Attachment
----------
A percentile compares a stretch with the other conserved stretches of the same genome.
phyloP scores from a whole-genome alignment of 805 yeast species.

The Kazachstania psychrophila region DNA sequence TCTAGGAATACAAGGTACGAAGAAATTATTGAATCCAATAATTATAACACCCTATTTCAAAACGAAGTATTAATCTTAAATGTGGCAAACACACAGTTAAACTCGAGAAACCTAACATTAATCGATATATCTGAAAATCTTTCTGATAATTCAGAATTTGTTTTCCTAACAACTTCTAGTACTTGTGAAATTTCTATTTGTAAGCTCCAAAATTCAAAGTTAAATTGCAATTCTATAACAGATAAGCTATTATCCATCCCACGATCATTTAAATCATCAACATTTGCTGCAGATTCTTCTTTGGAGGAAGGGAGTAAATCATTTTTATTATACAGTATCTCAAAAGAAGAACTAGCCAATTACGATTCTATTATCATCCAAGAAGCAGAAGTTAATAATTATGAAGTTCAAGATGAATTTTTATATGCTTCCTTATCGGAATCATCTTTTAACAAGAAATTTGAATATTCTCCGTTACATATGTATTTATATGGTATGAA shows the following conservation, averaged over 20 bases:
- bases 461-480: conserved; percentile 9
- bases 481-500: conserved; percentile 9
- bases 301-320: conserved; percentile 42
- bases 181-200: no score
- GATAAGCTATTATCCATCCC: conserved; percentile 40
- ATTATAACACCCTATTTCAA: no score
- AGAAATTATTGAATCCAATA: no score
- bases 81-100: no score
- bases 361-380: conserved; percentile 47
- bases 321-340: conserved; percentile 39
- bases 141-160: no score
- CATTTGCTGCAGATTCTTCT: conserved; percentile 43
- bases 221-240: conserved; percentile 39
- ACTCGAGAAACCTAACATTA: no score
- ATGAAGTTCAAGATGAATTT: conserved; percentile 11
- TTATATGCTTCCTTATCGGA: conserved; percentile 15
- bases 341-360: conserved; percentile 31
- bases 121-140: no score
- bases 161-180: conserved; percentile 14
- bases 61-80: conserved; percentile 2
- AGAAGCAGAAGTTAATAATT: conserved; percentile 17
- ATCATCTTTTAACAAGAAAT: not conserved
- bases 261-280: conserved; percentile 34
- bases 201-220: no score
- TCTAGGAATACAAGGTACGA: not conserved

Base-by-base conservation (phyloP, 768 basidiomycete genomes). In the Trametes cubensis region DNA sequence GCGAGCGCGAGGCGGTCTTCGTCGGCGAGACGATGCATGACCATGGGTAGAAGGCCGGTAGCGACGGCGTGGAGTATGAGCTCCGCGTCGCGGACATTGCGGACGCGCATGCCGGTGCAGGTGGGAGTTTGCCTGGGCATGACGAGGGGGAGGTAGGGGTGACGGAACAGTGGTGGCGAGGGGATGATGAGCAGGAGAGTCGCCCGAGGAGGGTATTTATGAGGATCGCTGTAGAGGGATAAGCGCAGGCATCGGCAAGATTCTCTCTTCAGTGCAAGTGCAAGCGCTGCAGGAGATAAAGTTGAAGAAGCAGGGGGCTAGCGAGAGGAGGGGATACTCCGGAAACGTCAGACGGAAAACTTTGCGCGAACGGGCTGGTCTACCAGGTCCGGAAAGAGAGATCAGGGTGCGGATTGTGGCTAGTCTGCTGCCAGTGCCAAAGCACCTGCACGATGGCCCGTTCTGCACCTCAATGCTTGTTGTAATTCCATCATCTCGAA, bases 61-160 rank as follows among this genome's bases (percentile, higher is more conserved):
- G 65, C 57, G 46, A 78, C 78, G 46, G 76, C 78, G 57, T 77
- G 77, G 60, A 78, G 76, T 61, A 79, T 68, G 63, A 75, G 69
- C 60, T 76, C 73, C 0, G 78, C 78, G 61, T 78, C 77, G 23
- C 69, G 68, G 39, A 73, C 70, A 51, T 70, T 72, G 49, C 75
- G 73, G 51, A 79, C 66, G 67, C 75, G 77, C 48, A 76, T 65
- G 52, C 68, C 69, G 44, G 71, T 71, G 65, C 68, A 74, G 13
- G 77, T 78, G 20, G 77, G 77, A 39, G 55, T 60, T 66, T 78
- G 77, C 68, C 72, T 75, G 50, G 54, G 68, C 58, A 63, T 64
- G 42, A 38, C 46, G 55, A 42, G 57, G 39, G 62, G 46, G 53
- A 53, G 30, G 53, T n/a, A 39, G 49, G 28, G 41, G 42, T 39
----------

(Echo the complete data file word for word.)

A percentile compares a stretch with the other conserved stretches of the same genome.
phyloP scores from a whole-genome alignment of 805 yeast species.

The Kazachstania psychrophila region DNA sequence TCTAGGAATACAAGGTACGAAGAAATTATTGAATCCAATAATTATAACACCCTATTTCAAAACGAAGTATTAATCTTAAATGTGGCAAACACACAGTTAAACTCGAGAAACCTAACATTAATCGATATATCTGAAAATCTTTCTGATAATTCAGAATTTGTTTTCCTAACAACTTCTAGTACTTGTGAAATTTCTATTTGTAAGCTCCAAAATTCAAAGTTAAATTGCAATTCTATAACAGATAAGCTATTATCCATCCCACGATCATTTAAATCATCAACATTTGCTGCAGATTCTTCTTTGGAGGAAGGGAGTAAATCATTTTTATTATACAGTATCTCAAAAGAAGAACTAGCCAATTACGATTCTATTATCATCCAAGAAGCAGAAGTTAATAATTATGAAGTTCAAGATGAATTTTTATATGCTTCCTTATCGGAATCATCTTTTAACAAGAAATTTGAATATTCTCCGTTACATATGTATTTATATGGTATGAA shows the following conservation, averaged over 20 bases:
- bases 461-480: conserved; percentile 9
- bases 481-500: conserved; percentile 9
- bases 301-320: conserved; percentile 42
- bases 181-200: no score
- GATAAGCTATTATCCATCCC: conserved; percentile 40
- ATTATAACACCCTATTTCAA: no score
- AGAAATTATTGAATCCAATA: no score
- bases 81-100: no score
- bases 361-380: conserved; percentile 47
- bases 321-340: conserved; percentile 39
- bases 141-160: no score
- CATTTGCTGCAGATTCTTCT: conserved; percentile 43
- bases 221-240: conserved; percentile 39
- ACTCGAGAAACCTAACATTA: no score
- ATGAAGTTCAAGATGAATTT: conserved; percentile 11
- TTATATGCTTCCTTATCGGA: conserved; percentile 15
- bases 341-360: conserved; percentile 31
- bases 121-140: no score
- bases 161-180: conserved; percentile 14
- bases 61-80: conserved; percentile 2
- AGAAGCAGAAGTTAATAATT: conserved; percentile 17
- ATCATCTTTTAACAAGAAAT: not conserved
- bases 261-280: conserved; percentile 34
- bases 201-220: no score
- TCTAGGAATACAAGGTACGA: not conserved

Base-by-base conservation (phyloP, 768 basidiomycete genomes). In the Trametes cubensis region DNA sequence GCGAGCGCGAGGCGGTCTTCGTCGGCGAGACGATGCATGACCATGGGTAGAAGGCCGGTAGCGACGGCGTGGAGTATGAGCTCCGCGTCGCGGACATTGCGGACGCGCATGCCGGTGCAGGTGGGAGTTTGCCTGGGCATGACGAGGGGGAGGTAGGGGTGACGGAACAGTGGTGGCGAGGGGATGATGAGCAGGAGAGTCGCCCGAGGAGGGTATTTATGAGGATCGCTGTAGAGGGATAAGCGCAGGCATCGGCAAGATTCTCTCTTCAGTGCAAGTGCAAGCGCTGCAGGAGATAAAGTTGAAGAAGCAGGGGGCTAGCGAGAGGAGGGGATACTCCGGAAACGTCAGACGGAAAACTTTGCGCGAACGGGCTGGTCTACCAGGTCCGGAAAGAGAGATCAGGGTGCGGATTGTGGCTAGTCTGCTGCCAGTGCCAAAGCACCTGCACGATGGCCCGTTCTGCACCTCAATGCTTGTTGTAATTCCATCATCTCGAA, bases 61-160 rank as follows among this genome's bases (percentile, higher is more conserved):
- G 65, C 57, G 46, A 78, C 78, G 46, G 76, C 78, G 57, T 77
- G 77, G 60, A 78, G 76, T 61, A 79, T 68, G 63, A 75, G 69
- C 60, T 76, C 73, C 0, G 78, C 78, G 61, T 78, C 77, G 23
- C 69, G 68, G 39, A 73, C 70, A 51, T 70, T 72, G 49, C 75
- G 73, G 51, A 79, C 66, G 67, C 75, G 77, C 48, A 76, T 65
- G 52, C 68, C 69, G 44, G 71, T 71, G 65, C 68, A 74, G 13
- G 77, T 78, G 20, G 77, G 77, A 39, G 55, T 60, T 66, T 78
- G 77, C 68, C 72, T 75, G 50, G 54, G 68, C 58, A 63, T 64
- G 42, A 38, C 46, G 55, A 42, G 57, G 39, G 62, G 46, G 53
- A 53, G 30, G 53, T n/a, A 39, G 49, G 28, G 41, G 42, T 39